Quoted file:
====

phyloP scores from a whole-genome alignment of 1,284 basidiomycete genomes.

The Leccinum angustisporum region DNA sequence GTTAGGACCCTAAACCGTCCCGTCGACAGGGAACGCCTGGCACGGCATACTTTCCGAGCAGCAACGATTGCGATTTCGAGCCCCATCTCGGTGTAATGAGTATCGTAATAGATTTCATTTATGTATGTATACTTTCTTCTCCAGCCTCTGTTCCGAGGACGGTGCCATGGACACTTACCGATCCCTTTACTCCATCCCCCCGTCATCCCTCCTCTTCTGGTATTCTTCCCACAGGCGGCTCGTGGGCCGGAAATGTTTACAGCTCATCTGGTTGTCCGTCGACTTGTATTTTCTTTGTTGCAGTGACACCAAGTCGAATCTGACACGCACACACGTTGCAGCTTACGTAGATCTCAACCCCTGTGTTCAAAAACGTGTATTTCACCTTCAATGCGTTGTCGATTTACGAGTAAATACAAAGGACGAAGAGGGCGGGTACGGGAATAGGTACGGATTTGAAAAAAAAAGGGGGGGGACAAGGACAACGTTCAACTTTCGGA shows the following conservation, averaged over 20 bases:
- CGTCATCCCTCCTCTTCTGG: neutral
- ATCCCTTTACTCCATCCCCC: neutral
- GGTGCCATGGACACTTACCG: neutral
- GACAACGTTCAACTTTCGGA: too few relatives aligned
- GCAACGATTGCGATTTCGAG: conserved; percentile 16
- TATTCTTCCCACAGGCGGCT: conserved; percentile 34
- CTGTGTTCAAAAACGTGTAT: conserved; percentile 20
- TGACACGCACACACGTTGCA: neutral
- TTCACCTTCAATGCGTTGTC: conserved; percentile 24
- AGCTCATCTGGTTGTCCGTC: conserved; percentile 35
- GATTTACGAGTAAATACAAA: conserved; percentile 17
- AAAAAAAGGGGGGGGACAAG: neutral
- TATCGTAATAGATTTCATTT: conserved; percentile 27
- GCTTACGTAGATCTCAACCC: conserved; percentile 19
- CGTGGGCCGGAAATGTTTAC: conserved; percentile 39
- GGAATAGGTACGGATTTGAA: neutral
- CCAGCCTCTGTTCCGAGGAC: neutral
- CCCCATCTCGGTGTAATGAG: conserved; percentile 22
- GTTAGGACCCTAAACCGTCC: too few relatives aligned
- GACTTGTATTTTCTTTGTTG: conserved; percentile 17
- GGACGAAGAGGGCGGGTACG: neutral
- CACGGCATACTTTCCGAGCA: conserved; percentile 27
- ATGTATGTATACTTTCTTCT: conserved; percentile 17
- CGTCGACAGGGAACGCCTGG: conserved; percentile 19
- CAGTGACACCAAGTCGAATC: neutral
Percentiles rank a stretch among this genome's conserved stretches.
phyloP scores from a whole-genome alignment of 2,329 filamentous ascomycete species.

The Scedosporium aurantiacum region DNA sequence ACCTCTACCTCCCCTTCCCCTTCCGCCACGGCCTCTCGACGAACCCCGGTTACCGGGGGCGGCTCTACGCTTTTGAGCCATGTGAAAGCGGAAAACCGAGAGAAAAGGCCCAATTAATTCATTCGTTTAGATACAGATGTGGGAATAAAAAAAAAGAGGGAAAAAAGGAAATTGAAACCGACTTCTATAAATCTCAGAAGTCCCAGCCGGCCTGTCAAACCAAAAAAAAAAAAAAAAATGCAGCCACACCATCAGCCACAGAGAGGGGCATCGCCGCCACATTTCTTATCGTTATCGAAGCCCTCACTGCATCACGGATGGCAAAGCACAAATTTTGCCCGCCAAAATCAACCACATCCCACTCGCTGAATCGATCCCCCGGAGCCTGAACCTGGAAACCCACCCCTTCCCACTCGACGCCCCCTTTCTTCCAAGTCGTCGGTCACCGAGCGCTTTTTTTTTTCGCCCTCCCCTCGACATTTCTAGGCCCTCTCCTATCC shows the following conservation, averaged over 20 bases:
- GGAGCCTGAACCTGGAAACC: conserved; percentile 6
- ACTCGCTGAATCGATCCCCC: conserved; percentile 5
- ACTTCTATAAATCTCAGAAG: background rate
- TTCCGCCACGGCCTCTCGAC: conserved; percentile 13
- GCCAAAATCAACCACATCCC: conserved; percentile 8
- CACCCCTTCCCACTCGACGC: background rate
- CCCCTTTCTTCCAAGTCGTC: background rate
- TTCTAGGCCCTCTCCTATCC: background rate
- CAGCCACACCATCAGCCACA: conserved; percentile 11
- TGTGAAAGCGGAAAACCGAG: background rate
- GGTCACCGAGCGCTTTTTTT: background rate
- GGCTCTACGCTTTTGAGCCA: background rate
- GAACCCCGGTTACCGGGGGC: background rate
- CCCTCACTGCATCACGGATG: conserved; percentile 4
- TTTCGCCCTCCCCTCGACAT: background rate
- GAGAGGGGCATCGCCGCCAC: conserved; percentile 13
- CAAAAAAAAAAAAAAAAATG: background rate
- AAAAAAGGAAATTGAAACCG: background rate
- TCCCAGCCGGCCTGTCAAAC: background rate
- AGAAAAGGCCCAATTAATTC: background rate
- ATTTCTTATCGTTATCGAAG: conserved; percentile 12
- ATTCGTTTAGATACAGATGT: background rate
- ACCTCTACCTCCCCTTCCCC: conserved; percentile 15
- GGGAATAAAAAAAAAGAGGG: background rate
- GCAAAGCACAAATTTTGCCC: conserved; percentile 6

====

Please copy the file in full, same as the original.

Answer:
phyloP scores from a whole-genome alignment of 1,284 basidiomycete genomes.

The Leccinum angustisporum region DNA sequence GTTAGGACCCTAAACCGTCCCGTCGACAGGGAACGCCTGGCACGGCATACTTTCCGAGCAGCAACGATTGCGATTTCGAGCCCCATCTCGGTGTAATGAGTATCGTAATAGATTTCATTTATGTATGTATACTTTCTTCTCCAGCCTCTGTTCCGAGGACGGTGCCATGGACACTTACCGATCCCTTTACTCCATCCCCCCGTCATCCCTCCTCTTCTGGTATTCTTCCCACAGGCGGCTCGTGGGCCGGAAATGTTTACAGCTCATCTGGTTGTCCGTCGACTTGTATTTTCTTTGTTGCAGTGACACCAAGTCGAATCTGACACGCACACACGTTGCAGCTTACGTAGATCTCAACCCCTGTGTTCAAAAACGTGTATTTCACCTTCAATGCGTTGTCGATTTACGAGTAAATACAAAGGACGAAGAGGGCGGGTACGGGAATAGGTACGGATTTGAAAAAAAAAGGGGGGGGACAAGGACAACGTTCAACTTTCGGA shows the following conservation, averaged over 20 bases:
- CGTCATCCCTCCTCTTCTGG: neutral
- ATCCCTTTACTCCATCCCCC: neutral
- GGTGCCATGGACACTTACCG: neutral
- GACAACGTTCAACTTTCGGA: too few relatives aligned
- GCAACGATTGCGATTTCGAG: conserved; percentile 16
- TATTCTTCCCACAGGCGGCT: conserved; percentile 34
- CTGTGTTCAAAAACGTGTAT: conserved; percentile 20
- TGACACGCACACACGTTGCA: neutral
- TTCACCTTCAATGCGTTGTC: conserved; percentile 24
- AGCTCATCTGGTTGTCCGTC: conserved; percentile 35
- GATTTACGAGTAAATACAAA: conserved; percentile 17
- AAAAAAAGGGGGGGGACAAG: neutral
- TATCGTAATAGATTTCATTT: conserved; percentile 27
- GCTTACGTAGATCTCAACCC: conserved; percentile 19
- CGTGGGCCGGAAATGTTTAC: conserved; percentile 39
- GGAATAGGTACGGATTTGAA: neutral
- CCAGCCTCTGTTCCGAGGAC: neutral
- CCCCATCTCGGTGTAATGAG: conserved; percentile 22
- GTTAGGACCCTAAACCGTCC: too few relatives aligned
- GACTTGTATTTTCTTTGTTG: conserved; percentile 17
- GGACGAAGAGGGCGGGTACG: neutral
- CACGGCATACTTTCCGAGCA: conserved; percentile 27
- ATGTATGTATACTTTCTTCT: conserved; percentile 17
- CGTCGACAGGGAACGCCTGG: conserved; percentile 19
- CAGTGACACCAAGTCGAATC: neutral
Percentiles rank a stretch among this genome's conserved stretches.
phyloP scores from a whole-genome alignment of 2,329 filamentous ascomycete species.

The Scedosporium aurantiacum region DNA sequence ACCTCTACCTCCCCTTCCCCTTCCGCCACGGCCTCTCGACGAACCCCGGTTACCGGGGGCGGCTCTACGCTTTTGAGCCATGTGAAAGCGGAAAACCGAGAGAAAAGGCCCAATTAATTCATTCGTTTAGATACAGATGTGGGAATAAAAAAAAAGAGGGAAAAAAGGAAATTGAAACCGACTTCTATAAATCTCAGAAGTCCCAGCCGGCCTGTCAAACCAAAAAAAAAAAAAAAAATGCAGCCACACCATCAGCCACAGAGAGGGGCATCGCCGCCACATTTCTTATCGTTATCGAAGCCCTCACTGCATCACGGATGGCAAAGCACAAATTTTGCCCGCCAAAATCAACCACATCCCACTCGCTGAATCGATCCCCCGGAGCCTGAACCTGGAAACCCACCCCTTCCCACTCGACGCCCCCTTTCTTCCAAGTCGTCGGTCACCGAGCGCTTTTTTTTTTCGCCCTCCCCTCGACATTTCTAGGCCCTCTCCTATCC shows the following conservation, averaged over 20 bases:
- GGAGCCTGAACCTGGAAACC: conserved; percentile 6
- ACTCGCTGAATCGATCCCCC: conserved; percentile 5
- ACTTCTATAAATCTCAGAAG: background rate
- TTCCGCCACGGCCTCTCGAC: conserved; percentile 13
- GCCAAAATCAACCACATCCC: conserved; percentile 8
- CACCCCTTCCCACTCGACGC: background rate
- CCCCTTTCTTCCAAGTCGTC: background rate
- TTCTAGGCCCTCTCCTATCC: background rate
- CAGCCACACCATCAGCCACA: conserved; percentile 11
- TGTGAAAGCGGAAAACCGAG: background rate
- GGTCACCGAGCGCTTTTTTT: background rate
- GGCTCTACGCTTTTGAGCCA: background rate
- GAACCCCGGTTACCGGGGGC: background rate
- CCCTCACTGCATCACGGATG: conserved; percentile 4
- TTTCGCCCTCCCCTCGACAT: background rate
- GAGAGGGGCATCGCCGCCAC: conserved; percentile 13
- CAAAAAAAAAAAAAAAAATG: background rate
- AAAAAAGGAAATTGAAACCG: background rate
- TCCCAGCCGGCCTGTCAAAC: background rate
- AGAAAAGGCCCAATTAATTC: background rate
- ATTTCTTATCGTTATCGAAG: conserved; percentile 12
- ATTCGTTTAGATACAGATGT: background rate
- ACCTCTACCTCCCCTTCCCC: conserved; percentile 15
- GGGAATAAAAAAAAAGAGGG: background rate
- GCAAAGCACAAATTTTGCCC: conserved; percentile 6